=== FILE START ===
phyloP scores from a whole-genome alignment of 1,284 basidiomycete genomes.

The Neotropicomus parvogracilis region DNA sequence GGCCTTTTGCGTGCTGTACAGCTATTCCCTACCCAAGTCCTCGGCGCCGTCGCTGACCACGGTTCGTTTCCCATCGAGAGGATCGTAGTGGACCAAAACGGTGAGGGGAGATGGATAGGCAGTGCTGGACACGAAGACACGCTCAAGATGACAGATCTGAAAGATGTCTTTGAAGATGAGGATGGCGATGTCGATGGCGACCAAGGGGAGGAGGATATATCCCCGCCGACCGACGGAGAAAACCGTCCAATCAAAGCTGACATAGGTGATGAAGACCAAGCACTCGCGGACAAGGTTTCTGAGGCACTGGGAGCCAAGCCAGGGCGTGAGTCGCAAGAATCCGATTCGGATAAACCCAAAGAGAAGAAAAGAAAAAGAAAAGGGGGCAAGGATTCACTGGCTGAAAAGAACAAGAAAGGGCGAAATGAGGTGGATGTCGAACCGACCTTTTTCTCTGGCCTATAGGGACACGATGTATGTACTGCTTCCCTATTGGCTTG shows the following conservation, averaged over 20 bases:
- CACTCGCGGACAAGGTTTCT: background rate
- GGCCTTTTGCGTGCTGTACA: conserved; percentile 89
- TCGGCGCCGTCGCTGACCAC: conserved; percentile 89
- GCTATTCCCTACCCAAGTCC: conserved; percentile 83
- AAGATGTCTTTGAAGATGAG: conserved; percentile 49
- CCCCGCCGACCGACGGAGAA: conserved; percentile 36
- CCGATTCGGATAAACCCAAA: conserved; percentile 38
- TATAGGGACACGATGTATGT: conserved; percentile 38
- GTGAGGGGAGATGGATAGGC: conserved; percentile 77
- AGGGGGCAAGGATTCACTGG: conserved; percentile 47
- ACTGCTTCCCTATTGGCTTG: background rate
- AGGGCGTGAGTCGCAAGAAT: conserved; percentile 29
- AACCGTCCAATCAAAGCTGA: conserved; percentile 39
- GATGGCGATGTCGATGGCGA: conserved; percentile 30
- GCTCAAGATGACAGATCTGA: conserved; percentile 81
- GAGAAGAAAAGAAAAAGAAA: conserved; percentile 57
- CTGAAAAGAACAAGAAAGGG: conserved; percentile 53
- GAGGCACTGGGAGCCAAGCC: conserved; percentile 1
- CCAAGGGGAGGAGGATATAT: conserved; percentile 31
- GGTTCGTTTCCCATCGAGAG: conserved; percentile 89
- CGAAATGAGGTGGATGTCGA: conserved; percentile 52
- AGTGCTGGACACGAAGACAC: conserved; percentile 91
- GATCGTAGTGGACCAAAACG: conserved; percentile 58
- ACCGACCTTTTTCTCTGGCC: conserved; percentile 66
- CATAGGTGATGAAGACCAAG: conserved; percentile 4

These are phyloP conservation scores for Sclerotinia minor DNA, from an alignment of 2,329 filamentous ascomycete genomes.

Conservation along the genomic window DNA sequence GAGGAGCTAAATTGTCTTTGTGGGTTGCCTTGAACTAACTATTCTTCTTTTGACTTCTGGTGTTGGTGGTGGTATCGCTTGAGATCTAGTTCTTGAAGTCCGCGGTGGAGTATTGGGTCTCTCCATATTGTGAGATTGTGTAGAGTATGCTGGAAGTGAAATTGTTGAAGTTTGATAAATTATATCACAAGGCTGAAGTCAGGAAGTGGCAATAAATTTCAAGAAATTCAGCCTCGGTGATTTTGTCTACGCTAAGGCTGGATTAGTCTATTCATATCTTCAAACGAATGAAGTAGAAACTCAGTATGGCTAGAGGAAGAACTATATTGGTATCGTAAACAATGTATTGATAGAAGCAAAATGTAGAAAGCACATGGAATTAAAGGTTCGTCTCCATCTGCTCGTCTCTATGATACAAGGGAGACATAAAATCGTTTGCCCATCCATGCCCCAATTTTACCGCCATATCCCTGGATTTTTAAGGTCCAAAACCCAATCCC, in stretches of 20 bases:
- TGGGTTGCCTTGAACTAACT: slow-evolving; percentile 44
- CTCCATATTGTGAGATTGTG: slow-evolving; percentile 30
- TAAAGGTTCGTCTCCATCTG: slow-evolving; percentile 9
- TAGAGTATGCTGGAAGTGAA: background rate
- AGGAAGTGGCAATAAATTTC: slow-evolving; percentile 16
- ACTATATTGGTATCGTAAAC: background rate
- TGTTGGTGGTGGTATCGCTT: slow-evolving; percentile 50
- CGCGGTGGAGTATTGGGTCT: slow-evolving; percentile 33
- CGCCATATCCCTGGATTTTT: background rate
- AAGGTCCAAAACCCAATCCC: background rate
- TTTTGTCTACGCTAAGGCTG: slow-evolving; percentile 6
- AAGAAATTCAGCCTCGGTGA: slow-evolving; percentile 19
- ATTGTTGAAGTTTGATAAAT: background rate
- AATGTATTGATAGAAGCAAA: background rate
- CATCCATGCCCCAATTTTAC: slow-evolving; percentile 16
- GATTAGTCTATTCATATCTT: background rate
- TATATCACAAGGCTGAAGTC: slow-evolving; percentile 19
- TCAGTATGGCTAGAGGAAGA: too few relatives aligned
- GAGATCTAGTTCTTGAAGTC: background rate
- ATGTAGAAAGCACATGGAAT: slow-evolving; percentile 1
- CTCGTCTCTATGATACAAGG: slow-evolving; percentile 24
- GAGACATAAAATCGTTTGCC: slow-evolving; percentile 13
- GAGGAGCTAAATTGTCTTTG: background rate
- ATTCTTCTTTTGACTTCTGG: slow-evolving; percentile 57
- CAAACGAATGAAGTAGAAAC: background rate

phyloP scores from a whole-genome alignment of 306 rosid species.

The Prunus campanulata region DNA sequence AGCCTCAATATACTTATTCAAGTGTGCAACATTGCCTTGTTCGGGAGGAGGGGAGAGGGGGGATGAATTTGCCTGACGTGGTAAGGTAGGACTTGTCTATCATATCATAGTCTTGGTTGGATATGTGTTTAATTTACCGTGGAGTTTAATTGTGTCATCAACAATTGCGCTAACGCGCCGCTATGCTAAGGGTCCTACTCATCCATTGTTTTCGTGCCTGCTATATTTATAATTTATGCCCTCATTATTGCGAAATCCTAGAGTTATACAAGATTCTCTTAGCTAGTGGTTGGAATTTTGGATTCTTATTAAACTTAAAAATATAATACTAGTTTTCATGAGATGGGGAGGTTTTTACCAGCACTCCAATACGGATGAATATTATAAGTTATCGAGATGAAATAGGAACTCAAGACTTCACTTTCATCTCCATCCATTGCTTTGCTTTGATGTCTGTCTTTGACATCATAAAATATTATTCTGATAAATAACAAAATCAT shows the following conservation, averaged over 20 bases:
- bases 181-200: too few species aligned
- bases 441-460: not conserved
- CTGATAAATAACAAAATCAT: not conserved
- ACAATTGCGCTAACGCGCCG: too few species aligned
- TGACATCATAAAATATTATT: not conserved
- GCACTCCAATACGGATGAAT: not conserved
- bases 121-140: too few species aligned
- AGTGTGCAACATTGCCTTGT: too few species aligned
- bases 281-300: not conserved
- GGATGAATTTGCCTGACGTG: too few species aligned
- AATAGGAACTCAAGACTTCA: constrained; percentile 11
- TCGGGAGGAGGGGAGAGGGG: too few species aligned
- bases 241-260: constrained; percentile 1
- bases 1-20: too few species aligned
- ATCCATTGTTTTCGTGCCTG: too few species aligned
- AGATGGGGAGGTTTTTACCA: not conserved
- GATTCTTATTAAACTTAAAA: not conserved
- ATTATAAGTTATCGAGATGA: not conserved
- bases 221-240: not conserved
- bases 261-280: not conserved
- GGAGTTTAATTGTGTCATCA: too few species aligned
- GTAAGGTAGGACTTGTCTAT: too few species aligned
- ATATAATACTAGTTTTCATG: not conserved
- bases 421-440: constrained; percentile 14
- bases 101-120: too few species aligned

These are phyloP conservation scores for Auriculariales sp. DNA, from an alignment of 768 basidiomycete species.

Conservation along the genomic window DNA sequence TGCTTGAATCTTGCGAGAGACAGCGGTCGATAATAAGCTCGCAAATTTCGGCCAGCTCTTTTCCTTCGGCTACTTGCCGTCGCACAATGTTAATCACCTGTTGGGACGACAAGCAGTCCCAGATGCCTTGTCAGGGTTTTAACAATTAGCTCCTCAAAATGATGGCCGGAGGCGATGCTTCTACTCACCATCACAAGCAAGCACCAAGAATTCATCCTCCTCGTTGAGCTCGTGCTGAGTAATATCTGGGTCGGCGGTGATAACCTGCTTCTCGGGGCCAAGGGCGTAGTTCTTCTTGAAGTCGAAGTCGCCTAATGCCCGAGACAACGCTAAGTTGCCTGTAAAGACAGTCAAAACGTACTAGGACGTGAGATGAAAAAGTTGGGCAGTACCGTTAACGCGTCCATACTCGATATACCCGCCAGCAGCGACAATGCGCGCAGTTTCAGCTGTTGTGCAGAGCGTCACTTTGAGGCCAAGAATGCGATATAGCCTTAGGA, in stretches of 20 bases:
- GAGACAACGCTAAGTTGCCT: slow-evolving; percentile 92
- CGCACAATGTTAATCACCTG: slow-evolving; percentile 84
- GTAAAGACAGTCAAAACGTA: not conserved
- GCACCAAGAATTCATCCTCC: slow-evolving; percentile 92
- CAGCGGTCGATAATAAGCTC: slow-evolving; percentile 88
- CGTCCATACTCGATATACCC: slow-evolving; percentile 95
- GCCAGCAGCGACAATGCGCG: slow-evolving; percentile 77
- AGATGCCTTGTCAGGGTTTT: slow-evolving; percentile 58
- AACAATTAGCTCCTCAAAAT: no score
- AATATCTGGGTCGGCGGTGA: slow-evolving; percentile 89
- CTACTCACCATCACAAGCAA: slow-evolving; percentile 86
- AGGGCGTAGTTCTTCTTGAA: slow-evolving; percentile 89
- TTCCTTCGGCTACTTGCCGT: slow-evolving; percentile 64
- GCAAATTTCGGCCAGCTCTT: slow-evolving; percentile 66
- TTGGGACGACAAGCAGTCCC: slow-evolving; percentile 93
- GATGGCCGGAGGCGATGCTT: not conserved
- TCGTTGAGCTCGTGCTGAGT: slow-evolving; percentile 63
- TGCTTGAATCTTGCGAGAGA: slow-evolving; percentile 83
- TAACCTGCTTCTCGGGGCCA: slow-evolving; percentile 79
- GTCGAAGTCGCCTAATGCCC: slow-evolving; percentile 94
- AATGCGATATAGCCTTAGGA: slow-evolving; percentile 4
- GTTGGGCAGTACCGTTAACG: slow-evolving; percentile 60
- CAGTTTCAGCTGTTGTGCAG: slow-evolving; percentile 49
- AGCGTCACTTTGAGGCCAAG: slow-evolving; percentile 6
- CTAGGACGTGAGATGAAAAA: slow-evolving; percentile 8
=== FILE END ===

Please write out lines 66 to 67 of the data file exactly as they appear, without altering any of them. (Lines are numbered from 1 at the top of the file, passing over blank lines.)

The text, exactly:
- GGATGAATTTGCCTGACGTG: too few species aligned
- AATAGGAACTCAAGACTTCA: constrained; percentile 11